Timescope | 1995

| video |

The timescope was developed in the mid 90s to render a graspable picture of the berlin wall. Apart from a few preserved sections of the wall, almost all traces of the construction that dominated the life of the city for three decades have now disappeared.
Looking through the timescope at Bernauer Strasse for instance, users see today’s underground station. They can then navigate back to 1961, the year in which the Berlin wall was built and see the first provisional barbed wire barriers erected on that very spot. Moving on through the years of 1968, 1976 and 1980, they can track the different stages of development of the wall. The user can witness the transformation from the brick walls of the 60s, to the concrete slabs, later with additions like the panorama platform and graffiti. Arriving in the present, they realize that this once-powerful bulwark is now nothing but a memory.
Inside the timescope is a display on which pictures and films are shown. Panning the timescope changes the viewing direction and a toggle switch changes the time period. Historical films and images are overlaid on the live view of the present exactly matching the perspective, thus enabling a travel through time. Computer simulations enable them to travel forward in time and see what the place could look like in the future. A camera attached to the timescope takes pictures at regular intervals and integrates them into the system, automatically expanding the journey through time on a continuous basis.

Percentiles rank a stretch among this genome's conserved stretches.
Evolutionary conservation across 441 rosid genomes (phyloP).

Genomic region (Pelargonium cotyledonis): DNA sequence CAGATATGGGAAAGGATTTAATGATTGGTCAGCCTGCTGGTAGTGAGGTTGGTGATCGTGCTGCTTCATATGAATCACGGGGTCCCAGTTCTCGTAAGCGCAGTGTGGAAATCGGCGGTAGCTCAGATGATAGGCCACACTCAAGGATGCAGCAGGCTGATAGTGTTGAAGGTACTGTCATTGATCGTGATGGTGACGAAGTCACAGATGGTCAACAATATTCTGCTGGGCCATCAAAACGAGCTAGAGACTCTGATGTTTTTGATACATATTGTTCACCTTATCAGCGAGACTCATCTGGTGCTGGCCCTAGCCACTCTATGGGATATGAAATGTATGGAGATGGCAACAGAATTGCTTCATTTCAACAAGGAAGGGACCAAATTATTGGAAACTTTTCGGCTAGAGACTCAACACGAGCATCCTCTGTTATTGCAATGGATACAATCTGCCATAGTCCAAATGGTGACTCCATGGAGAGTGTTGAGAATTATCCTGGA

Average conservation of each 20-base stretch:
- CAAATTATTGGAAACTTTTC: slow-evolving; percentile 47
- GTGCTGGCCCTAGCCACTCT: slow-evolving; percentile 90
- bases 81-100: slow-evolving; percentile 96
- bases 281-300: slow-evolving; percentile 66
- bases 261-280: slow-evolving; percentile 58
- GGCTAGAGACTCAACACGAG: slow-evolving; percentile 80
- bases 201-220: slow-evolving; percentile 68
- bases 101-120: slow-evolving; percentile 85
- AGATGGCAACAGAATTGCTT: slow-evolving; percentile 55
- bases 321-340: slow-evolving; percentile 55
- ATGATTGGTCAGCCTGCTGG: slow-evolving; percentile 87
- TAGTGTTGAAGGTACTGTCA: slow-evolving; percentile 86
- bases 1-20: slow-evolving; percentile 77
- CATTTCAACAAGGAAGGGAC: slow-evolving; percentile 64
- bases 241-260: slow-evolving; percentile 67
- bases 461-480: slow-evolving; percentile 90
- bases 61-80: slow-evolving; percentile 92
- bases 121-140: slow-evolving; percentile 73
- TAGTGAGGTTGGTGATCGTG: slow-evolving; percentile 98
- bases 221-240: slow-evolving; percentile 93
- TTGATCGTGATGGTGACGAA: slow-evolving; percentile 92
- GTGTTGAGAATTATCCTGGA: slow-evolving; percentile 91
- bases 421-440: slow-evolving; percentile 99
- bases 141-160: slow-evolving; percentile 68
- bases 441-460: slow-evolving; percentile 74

The timescope contextualizes its location: the visual history of the place brings its story back to life. The familiar shape in which the device is presented and handled makes it a very accessible interface that motivates passers by to have a go.

The timescope had been developed together with my colleagues and friends at art+com and buero staubach.